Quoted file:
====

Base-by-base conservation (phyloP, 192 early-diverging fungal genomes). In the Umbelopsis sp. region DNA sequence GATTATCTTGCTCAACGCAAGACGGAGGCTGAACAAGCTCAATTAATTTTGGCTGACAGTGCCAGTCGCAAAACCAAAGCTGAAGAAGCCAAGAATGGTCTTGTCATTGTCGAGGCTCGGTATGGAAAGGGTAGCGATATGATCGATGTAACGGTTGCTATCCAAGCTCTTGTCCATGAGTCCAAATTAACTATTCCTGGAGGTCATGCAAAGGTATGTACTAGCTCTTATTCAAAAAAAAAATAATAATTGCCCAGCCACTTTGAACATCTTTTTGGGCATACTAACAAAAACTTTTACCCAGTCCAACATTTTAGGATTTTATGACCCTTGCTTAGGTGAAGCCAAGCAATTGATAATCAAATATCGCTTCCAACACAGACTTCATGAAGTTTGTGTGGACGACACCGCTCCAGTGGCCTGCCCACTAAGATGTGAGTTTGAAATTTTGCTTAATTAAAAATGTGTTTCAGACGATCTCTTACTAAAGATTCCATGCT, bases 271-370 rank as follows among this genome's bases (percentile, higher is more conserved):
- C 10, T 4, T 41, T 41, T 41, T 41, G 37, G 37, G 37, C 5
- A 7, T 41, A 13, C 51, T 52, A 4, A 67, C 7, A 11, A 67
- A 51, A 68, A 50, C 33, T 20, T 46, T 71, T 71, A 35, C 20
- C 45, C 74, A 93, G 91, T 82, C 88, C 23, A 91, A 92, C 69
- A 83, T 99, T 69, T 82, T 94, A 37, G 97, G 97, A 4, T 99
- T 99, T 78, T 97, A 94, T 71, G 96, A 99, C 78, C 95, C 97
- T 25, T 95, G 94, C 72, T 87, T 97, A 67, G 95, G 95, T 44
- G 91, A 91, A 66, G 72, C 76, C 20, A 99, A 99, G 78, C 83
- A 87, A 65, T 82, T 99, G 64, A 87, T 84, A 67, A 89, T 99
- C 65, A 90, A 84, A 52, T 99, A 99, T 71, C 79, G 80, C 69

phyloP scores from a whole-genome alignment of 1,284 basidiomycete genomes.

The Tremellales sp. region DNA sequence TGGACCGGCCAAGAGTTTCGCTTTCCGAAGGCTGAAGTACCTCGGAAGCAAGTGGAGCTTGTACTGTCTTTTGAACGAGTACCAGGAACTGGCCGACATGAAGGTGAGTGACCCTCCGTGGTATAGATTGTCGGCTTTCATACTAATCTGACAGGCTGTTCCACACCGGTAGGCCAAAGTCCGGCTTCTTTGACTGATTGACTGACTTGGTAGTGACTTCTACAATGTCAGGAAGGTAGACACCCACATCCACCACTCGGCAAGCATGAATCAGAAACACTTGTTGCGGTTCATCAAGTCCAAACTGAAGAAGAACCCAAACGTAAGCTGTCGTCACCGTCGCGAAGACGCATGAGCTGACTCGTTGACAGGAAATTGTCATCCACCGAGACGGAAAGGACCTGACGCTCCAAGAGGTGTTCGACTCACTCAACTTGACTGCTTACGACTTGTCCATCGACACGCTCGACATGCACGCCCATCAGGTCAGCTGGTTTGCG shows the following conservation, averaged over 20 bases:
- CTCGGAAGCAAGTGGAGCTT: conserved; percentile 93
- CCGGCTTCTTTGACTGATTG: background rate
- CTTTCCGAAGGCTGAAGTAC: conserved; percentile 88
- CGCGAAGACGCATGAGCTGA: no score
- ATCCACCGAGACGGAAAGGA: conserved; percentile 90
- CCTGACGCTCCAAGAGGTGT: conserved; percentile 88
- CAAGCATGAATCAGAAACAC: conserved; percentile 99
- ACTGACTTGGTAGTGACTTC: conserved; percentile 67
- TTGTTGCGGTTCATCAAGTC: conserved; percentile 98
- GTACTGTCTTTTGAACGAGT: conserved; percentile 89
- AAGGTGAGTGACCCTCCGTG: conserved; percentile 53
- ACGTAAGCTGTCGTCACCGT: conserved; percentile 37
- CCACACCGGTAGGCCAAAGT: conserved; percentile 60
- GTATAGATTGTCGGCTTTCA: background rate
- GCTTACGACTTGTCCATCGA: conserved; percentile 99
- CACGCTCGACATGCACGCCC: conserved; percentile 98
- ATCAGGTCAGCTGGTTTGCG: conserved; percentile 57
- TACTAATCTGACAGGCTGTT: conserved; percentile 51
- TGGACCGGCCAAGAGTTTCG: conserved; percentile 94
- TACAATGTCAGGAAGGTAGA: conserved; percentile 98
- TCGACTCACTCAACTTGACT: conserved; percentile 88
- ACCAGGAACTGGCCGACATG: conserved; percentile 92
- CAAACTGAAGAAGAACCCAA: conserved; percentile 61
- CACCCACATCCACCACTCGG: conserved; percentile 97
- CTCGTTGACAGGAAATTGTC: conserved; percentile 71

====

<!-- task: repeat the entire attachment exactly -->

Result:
Base-by-base conservation (phyloP, 192 early-diverging fungal genomes). In the Umbelopsis sp. region DNA sequence GATTATCTTGCTCAACGCAAGACGGAGGCTGAACAAGCTCAATTAATTTTGGCTGACAGTGCCAGTCGCAAAACCAAAGCTGAAGAAGCCAAGAATGGTCTTGTCATTGTCGAGGCTCGGTATGGAAAGGGTAGCGATATGATCGATGTAACGGTTGCTATCCAAGCTCTTGTCCATGAGTCCAAATTAACTATTCCTGGAGGTCATGCAAAGGTATGTACTAGCTCTTATTCAAAAAAAAAATAATAATTGCCCAGCCACTTTGAACATCTTTTTGGGCATACTAACAAAAACTTTTACCCAGTCCAACATTTTAGGATTTTATGACCCTTGCTTAGGTGAAGCCAAGCAATTGATAATCAAATATCGCTTCCAACACAGACTTCATGAAGTTTGTGTGGACGACACCGCTCCAGTGGCCTGCCCACTAAGATGTGAGTTTGAAATTTTGCTTAATTAAAAATGTGTTTCAGACGATCTCTTACTAAAGATTCCATGCT, bases 271-370 rank as follows among this genome's bases (percentile, higher is more conserved):
- C 10, T 4, T 41, T 41, T 41, T 41, G 37, G 37, G 37, C 5
- A 7, T 41, A 13, C 51, T 52, A 4, A 67, C 7, A 11, A 67
- A 51, A 68, A 50, C 33, T 20, T 46, T 71, T 71, A 35, C 20
- C 45, C 74, A 93, G 91, T 82, C 88, C 23, A 91, A 92, C 69
- A 83, T 99, T 69, T 82, T 94, A 37, G 97, G 97, A 4, T 99
- T 99, T 78, T 97, A 94, T 71, G 96, A 99, C 78, C 95, C 97
- T 25, T 95, G 94, C 72, T 87, T 97, A 67, G 95, G 95, T 44
- G 91, A 91, A 66, G 72, C 76, C 20, A 99, A 99, G 78, C 83
- A 87, A 65, T 82, T 99, G 64, A 87, T 84, A 67, A 89, T 99
- C 65, A 90, A 84, A 52, T 99, A 99, T 71, C 79, G 80, C 69

phyloP scores from a whole-genome alignment of 1,284 basidiomycete genomes.

The Tremellales sp. region DNA sequence TGGACCGGCCAAGAGTTTCGCTTTCCGAAGGCTGAAGTACCTCGGAAGCAAGTGGAGCTTGTACTGTCTTTTGAACGAGTACCAGGAACTGGCCGACATGAAGGTGAGTGACCCTCCGTGGTATAGATTGTCGGCTTTCATACTAATCTGACAGGCTGTTCCACACCGGTAGGCCAAAGTCCGGCTTCTTTGACTGATTGACTGACTTGGTAGTGACTTCTACAATGTCAGGAAGGTAGACACCCACATCCACCACTCGGCAAGCATGAATCAGAAACACTTGTTGCGGTTCATCAAGTCCAAACTGAAGAAGAACCCAAACGTAAGCTGTCGTCACCGTCGCGAAGACGCATGAGCTGACTCGTTGACAGGAAATTGTCATCCACCGAGACGGAAAGGACCTGACGCTCCAAGAGGTGTTCGACTCACTCAACTTGACTGCTTACGACTTGTCCATCGACACGCTCGACATGCACGCCCATCAGGTCAGCTGGTTTGCG shows the following conservation, averaged over 20 bases:
- CTCGGAAGCAAGTGGAGCTT: conserved; percentile 93
- CCGGCTTCTTTGACTGATTG: background rate
- CTTTCCGAAGGCTGAAGTAC: conserved; percentile 88
- CGCGAAGACGCATGAGCTGA: no score
- ATCCACCGAGACGGAAAGGA: conserved; percentile 90
- CCTGACGCTCCAAGAGGTGT: conserved; percentile 88
- CAAGCATGAATCAGAAACAC: conserved; percentile 99
- ACTGACTTGGTAGTGACTTC: conserved; percentile 67
- TTGTTGCGGTTCATCAAGTC: conserved; percentile 98
- GTACTGTCTTTTGAACGAGT: conserved; percentile 89
- AAGGTGAGTGACCCTCCGTG: conserved; percentile 53
- ACGTAAGCTGTCGTCACCGT: conserved; percentile 37
- CCACACCGGTAGGCCAAAGT: conserved; percentile 60
- GTATAGATTGTCGGCTTTCA: background rate
- GCTTACGACTTGTCCATCGA: conserved; percentile 99
- CACGCTCGACATGCACGCCC: conserved; percentile 98
- ATCAGGTCAGCTGGTTTGCG: conserved; percentile 57
- TACTAATCTGACAGGCTGTT: conserved; percentile 51
- TGGACCGGCCAAGAGTTTCG: conserved; percentile 94
- TACAATGTCAGGAAGGTAGA: conserved; percentile 98
- TCGACTCACTCAACTTGACT: conserved; percentile 88
- ACCAGGAACTGGCCGACATG: conserved; percentile 92
- CAAACTGAAGAAGAACCCAA: conserved; percentile 61
- CACCCACATCCACCACTCGG: conserved; percentile 97
- CTCGTTGACAGGAAATTGTC: conserved; percentile 71